This behavior, while unintuitive, is very well defined in Microsoft's Knowledge Base:
KB #298674 : PRB: Subquery Resolves Names of Column to Outer Tables
From that article:
To illustrate the behavior, use the following two table structures and query:
CREATE TABLE X1 (ColA INT, ColB INT)
CREATE TABLE X2 (ColC INT, ColD INT)
SELECT ColA FROM X1 WHERE ColA IN (Select ColB FROM X2)
The query returns a result where the column ColB is considered from table X1.
By qualifying the column name, the error message occurs as illustrated by the following query:
SELECT ColA FROM X1 WHERE ColA in (Select X2.ColB FROM X2)
Server: Msg 207, Level 16, State 3, Line 1
Invalid column name 'ColB'.
Folks have been complaining about this issue for years, but Microsoft isn't going to fix it. It is, after all, complying with the standard, which essentially states:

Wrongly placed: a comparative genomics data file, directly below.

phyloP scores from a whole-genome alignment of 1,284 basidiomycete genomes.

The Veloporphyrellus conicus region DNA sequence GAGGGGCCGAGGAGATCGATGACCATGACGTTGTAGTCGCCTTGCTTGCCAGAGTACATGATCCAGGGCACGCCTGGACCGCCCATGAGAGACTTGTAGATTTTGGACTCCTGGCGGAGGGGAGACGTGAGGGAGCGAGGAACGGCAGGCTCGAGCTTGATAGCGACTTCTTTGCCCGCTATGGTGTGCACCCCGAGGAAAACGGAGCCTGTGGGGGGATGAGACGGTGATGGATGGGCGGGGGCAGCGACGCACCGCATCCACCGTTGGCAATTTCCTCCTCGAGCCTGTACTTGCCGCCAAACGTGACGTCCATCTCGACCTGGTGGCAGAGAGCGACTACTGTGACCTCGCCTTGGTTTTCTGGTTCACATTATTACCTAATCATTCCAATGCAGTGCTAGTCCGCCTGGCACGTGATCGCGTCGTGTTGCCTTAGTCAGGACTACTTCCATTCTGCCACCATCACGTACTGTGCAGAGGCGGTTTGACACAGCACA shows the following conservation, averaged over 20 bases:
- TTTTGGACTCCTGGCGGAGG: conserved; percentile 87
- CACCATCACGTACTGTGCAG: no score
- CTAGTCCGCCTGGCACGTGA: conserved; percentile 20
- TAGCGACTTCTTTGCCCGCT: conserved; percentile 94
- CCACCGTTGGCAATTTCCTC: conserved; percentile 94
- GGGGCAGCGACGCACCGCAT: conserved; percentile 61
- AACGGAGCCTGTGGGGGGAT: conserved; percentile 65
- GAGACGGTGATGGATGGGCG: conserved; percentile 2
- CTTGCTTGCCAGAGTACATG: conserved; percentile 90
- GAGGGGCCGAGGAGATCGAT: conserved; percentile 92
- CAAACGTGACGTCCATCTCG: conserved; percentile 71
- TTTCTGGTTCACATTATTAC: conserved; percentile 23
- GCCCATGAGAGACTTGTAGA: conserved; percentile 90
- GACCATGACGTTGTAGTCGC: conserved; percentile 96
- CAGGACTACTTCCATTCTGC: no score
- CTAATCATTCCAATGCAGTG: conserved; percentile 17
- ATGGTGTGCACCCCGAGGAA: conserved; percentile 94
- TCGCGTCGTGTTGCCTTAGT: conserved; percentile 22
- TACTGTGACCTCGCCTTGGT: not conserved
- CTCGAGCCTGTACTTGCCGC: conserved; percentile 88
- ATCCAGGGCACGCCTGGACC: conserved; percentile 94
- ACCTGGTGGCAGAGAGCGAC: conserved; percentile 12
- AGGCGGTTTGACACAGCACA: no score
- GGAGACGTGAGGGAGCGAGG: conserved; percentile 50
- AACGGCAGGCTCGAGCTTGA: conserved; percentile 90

If you don't find column x in the current scope, traverse to the next outer scope, and so on, until you find a reference.
More information in the following Connect "bugs" along with multiple official confirmations that this behavior is by design and is not going to change (so you'll have to change yours - i.e. always use aliases):
Connect #338468 : CTE Column Name resolution in Sub Query is not validated
Connect #735178 : T-SQL subquery not working in some cases when IN operator used
Connect #302281 : Non-existent column causes subquery to be ignored
Connect #772612 : Alias error not being reported when within an IN operator
Connect #265772 : Bug using sub select
In your case, this "error" will probably be much less likely to occur if you use more meaningful names than ID, OID and PID. Does
Order.PID point to
Person.PID? Design your tables so that people can figure out the relationships without having to ask you. A
PersonID should always be a
PersonID, no matter where in the schema it is; same with an
OrderID. Saving a few characters of typing is not a good price to pay for a completely ambiguous schema.
You could write an
EXISTS clause instead:
... FROM dbo.Person AS p WHERE EXISTS
SELECT 1 FROM dbo.[Order] AS o
WHERE o.PID = p.id -- or is it PID? See why it pays to be explicit?